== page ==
Enterprise Hall, 318
April 26, 2004, 08:00 PM to 07:00 PM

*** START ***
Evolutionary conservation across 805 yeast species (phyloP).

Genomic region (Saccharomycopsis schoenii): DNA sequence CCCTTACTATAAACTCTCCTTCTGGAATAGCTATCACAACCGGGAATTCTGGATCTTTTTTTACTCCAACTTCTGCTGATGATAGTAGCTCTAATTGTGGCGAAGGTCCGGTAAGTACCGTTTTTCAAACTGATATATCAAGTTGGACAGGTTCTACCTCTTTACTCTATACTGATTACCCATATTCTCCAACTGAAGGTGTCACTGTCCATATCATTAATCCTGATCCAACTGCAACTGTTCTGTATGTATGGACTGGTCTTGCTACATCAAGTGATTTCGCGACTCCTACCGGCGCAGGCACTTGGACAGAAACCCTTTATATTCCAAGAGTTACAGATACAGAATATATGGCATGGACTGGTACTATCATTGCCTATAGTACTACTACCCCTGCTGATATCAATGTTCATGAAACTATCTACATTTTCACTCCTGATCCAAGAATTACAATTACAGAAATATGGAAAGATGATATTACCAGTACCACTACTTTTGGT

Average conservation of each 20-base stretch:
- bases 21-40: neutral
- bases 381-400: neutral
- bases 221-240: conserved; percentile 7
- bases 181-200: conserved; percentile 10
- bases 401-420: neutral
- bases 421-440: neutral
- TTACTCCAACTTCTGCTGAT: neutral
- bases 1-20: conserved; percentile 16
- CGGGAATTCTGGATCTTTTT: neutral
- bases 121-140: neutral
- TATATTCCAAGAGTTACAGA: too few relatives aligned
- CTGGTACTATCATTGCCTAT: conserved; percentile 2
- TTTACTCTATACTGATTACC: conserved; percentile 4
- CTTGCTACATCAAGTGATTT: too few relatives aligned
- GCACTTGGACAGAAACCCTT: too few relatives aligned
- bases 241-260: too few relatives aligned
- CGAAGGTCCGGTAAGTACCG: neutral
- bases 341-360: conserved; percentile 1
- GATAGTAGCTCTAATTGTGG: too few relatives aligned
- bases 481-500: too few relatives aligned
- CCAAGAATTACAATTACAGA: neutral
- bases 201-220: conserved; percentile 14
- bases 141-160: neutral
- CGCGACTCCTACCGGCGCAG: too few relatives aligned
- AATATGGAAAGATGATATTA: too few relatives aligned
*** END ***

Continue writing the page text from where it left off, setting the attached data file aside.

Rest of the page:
This dissertation proposes several refinements of the conventional methodology followed to measure the distribution of federal individual income taxes to better account for important demographic characteristics when measuring the impact of changes in tax law. The conventional methodology followed by the primary government agencies responsible for measuring the distribution of federal taxes all suffer from generalization; generally all tax returns are treated exactly the same within these agencies' analyses no matter whether the tax return is filed by a single individual living in a small town or a large family living in a metropolitan area. As long as the total income reported on these two returns is the same, the tax returns are considered the same. This generalization prevents lawmakers from properly measuring the horizontal and vertical equity of changes in tax law and thereby leading them to make decisions that they may not otherwise make with better information. Lawmakers can be presented with more accurate information by accounting for important demographic differences such as filing status, geographic location, the number of individuals represented on each tax return, and primary source of income when determining the distribution of taxes. This dissertation demonstrates that the current methodology is indeed inadequate in presenting lawmakers with an accurate picture of the distribution of taxes and that the proposed refinements do improve the clarity of this picture. Moreover, the improvements recommended in this dissertation may have a meaningful effect on federal tax policy and therefore a meaningful economic impact.